IGN Review of Avencast: Rise of the Mage
Many games claim the "exciting combination of dynamic action, adventure and traditional role-playing" that Avencast Rise of the Mage has printed on the back of its box, but how many actually live up to it? There's always a danger in trying to do too much, but somehow Avencast manages to make an RPG with action-based controls and tricky puzzles like an adventure game should have.
First and foremost, let's call it an RPG. You play as Moses—errr, or you could name him Moses if you wanted and it would be apt, since he was found floating down a river in a basket. After showing a particular aptitude for magic, his benefactor sends him to the magic academy to unlock his potential and the plot picks up near the end of his studies. This lends everything a rather Harry Potter-ful flavor, but luckily there's more to it than that—yes, including healthy amounts of loot.
Quests range from infuriating side tasks like keeping some overheating pots from exploding, to main story missions like exploring crypts beneath the school and hunting ghosts. You'll level up as you go, earning ten stat points with each. Allocate them as you please either among your four main attributes (Health, Mana, Soul Magic, and Blood Magic) or unlock one of the many spells available, which all cost a cheap six points. You never have to hoard stat points, as opposed to some games where leveling up is often anticlimactic because you're not earning anything new while saving.
Blood Magic consists of more melee range spells, while Soul Magic allows you to attack from a distance. Since you can dodge flaming skulls and other projectiles, enemies' melee attacks are far more dangerous, so getting close enough to throw out Lash of Rage or Fire Thrust seemed risky. The most useful spells were the "Wave" type under the Soul umbrella. In addition to looking really sweet, they allow you to attack multiple enemies in one rolling hit. There are also a number of summons, and Killer Flies are awesome. Not only do they make whichever enemy they attack flail and run in circles, but they distract his friends, too.
Using WSAD to move doesn't necessarily equal action, but it sure feels like it does in this type of game. I preferred the "Follow" camera option (where the camera is always behind you) for its MMO-y feel, but no matter what style you choose…no click to move. Breakthrough! Double tapping any direction causes your character to do a roll, while spacebar is a one step dodge. Magic spells have an even fresher scheme, where instead of a hot key, each spell is assigned its own combo (e.g. down, up, down, left click for those wicked Killer Flies). There are still some monsters that are big and lunky that you can just kite out of existence using your default purple magic shot, but for the most part you'll have to be a little more active.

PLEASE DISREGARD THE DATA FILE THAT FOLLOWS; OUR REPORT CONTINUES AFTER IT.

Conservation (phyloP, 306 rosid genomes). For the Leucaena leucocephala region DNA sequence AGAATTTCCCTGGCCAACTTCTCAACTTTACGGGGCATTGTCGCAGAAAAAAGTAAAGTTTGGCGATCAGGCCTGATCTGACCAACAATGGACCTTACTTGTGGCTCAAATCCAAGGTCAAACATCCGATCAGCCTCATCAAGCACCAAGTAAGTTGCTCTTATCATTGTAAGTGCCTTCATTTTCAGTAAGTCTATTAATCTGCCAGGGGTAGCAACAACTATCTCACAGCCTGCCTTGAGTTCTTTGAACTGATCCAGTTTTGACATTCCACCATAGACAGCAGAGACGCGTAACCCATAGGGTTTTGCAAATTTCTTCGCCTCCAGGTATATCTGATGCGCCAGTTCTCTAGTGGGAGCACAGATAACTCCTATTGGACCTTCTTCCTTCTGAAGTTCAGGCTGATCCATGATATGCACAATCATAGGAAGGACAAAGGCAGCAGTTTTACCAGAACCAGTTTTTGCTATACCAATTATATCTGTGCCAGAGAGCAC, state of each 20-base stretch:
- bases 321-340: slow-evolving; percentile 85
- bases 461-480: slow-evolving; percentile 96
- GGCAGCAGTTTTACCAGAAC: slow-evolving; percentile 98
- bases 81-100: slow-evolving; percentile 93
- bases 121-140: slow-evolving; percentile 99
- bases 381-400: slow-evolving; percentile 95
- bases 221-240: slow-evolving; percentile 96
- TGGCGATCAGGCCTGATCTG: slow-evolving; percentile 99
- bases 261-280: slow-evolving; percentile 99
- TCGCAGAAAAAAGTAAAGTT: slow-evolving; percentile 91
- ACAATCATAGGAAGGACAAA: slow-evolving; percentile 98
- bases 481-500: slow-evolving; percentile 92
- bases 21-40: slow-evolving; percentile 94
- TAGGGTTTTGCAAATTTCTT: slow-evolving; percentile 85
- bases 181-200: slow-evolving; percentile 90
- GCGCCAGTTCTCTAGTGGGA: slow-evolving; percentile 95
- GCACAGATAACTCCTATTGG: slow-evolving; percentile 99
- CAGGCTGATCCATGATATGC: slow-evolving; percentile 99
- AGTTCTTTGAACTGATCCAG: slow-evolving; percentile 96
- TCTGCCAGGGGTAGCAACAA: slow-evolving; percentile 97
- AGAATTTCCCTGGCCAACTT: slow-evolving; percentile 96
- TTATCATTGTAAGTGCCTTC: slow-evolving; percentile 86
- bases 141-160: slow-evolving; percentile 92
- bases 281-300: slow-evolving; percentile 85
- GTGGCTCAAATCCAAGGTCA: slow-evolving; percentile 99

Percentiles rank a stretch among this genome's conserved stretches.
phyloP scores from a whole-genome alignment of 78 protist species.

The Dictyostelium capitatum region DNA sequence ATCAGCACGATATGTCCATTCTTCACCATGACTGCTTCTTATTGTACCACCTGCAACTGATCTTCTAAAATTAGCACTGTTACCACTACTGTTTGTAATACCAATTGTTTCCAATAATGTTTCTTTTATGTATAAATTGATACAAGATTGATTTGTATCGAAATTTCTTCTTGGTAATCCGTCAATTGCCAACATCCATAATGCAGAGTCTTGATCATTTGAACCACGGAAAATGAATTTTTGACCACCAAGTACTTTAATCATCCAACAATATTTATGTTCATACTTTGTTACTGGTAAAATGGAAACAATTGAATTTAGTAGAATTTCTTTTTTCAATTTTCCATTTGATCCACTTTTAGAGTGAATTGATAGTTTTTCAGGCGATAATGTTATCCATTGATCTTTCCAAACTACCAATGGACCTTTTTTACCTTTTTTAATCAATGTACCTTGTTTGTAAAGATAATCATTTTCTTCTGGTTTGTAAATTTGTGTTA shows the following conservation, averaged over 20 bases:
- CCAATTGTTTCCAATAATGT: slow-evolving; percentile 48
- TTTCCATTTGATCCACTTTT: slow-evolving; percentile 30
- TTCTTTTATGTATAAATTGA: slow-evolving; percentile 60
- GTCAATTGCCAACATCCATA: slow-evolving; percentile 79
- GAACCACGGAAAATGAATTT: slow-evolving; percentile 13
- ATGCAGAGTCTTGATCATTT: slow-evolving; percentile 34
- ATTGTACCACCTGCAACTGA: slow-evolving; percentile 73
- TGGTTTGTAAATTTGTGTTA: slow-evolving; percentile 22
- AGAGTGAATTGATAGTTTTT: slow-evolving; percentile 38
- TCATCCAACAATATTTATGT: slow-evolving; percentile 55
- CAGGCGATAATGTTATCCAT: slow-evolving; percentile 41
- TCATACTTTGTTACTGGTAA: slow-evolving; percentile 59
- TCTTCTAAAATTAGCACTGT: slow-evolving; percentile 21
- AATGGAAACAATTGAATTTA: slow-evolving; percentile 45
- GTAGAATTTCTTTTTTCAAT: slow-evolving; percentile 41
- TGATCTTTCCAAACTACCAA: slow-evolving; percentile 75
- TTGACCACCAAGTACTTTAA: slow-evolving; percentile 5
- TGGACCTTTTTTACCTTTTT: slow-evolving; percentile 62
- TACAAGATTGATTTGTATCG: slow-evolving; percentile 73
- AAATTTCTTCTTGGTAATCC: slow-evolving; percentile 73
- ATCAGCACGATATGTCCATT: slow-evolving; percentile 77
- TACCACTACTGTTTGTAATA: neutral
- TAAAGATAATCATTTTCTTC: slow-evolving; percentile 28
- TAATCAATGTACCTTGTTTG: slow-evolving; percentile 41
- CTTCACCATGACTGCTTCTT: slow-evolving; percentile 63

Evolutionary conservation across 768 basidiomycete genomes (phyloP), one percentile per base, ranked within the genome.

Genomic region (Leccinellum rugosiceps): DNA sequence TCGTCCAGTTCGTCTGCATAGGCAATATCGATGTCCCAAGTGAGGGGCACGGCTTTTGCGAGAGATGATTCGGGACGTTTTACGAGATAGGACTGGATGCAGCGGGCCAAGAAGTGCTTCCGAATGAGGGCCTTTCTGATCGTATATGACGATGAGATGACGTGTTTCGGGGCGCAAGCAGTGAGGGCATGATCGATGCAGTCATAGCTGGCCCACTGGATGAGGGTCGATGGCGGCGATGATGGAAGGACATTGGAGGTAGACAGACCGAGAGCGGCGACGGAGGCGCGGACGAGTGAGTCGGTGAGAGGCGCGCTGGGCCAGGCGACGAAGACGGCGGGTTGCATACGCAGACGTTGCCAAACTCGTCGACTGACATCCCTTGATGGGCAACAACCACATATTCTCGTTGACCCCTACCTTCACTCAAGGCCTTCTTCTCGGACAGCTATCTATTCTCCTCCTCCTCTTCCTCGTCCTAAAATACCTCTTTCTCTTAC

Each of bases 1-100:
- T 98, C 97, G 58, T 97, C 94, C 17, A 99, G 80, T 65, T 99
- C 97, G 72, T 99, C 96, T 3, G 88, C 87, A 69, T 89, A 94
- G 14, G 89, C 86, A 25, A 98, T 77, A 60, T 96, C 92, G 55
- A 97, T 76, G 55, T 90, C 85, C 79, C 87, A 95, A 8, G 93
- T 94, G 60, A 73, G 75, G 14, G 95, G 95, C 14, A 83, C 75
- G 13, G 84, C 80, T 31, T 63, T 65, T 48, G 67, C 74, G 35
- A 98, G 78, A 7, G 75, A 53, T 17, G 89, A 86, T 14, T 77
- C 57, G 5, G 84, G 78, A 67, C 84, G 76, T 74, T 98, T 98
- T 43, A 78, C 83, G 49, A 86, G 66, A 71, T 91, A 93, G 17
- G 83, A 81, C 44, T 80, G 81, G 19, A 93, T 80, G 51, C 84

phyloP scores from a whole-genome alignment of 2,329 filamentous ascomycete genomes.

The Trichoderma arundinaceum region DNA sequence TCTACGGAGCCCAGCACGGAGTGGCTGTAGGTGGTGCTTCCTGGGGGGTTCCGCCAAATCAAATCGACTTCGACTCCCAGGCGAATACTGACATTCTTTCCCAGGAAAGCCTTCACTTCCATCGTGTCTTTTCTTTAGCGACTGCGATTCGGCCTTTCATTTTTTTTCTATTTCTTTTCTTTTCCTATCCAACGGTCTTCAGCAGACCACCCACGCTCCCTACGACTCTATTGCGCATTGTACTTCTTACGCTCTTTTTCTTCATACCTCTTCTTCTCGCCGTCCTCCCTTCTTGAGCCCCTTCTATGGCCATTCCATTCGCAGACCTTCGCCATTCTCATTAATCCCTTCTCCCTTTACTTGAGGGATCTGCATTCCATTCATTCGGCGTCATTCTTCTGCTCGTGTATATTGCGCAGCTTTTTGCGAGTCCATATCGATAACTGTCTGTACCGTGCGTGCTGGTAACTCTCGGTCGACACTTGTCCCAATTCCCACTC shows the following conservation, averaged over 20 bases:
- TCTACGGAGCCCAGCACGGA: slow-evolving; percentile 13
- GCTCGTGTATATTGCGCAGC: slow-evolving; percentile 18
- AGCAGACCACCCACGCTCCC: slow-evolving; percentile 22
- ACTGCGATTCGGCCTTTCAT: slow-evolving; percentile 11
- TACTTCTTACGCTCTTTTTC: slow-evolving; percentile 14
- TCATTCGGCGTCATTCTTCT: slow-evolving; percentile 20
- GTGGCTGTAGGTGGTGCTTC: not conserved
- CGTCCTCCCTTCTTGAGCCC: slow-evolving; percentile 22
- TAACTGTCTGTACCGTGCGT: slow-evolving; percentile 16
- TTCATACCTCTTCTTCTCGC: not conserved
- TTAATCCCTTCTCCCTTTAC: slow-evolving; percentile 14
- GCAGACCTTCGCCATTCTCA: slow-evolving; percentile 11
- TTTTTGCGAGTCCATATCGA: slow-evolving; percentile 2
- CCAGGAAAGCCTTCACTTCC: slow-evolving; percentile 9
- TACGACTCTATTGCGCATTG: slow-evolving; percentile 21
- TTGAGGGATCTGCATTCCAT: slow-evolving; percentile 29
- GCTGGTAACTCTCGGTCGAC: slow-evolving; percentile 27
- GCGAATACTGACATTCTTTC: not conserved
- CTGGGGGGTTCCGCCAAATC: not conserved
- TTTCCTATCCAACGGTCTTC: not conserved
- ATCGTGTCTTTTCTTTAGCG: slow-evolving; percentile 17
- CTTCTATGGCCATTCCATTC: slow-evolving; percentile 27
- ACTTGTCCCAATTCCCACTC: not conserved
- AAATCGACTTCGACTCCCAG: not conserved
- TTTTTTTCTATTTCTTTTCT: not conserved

Once you make it past the minions, though, bosses tend to be needlessly long and tedious. If you know the pattern and that's all there is to it, it probably doesn't need to take more than a few minutes to whittle down the HP. Plus, there's one particularly lame bug that seems to have not be addressed yet involves bosses disappearing, which leaves you with an obsolete life bar and nothing to whack on.
Completing the trio of genres here is the adventure puzzle segments. You don't always expect puzzles in an action-RPG, and certainly not ones that put you to the test (or to the forums) as much as in Avencast. While figuring out how to operate the machines in the Planetarium or put your magical imprint on your special glowing crystal could be very frustrating, it was also really nice to have something outside of the dodging, spell launching, and staff wielding to accomplish.
The well-rounded gameplay is complemented decently by the sound and graphics. Instead of not really noticing the music at all, I found it to be actually sort of good, and mood-fitting. The battle theme seems to come in with its fat staccatos at a slightly higher volume for an extra alert. Voice acting is pretty consistently good, even if the dialogue is sort of bland.
This is not to say that there is anything wrong with the in-game graphics, but I was happy to find that cut scenes played out in artistic stills rather than generic fuzzy CG. The inky parchment look gave the events a more classic fantasy feel anyways, and it's getting to the point where having a discrepancy between in-game and cut scenes feels really outdated. That may not be why they made the choice, but it's still a really great alternative, and it even managed to make me pay attention to the dull story.
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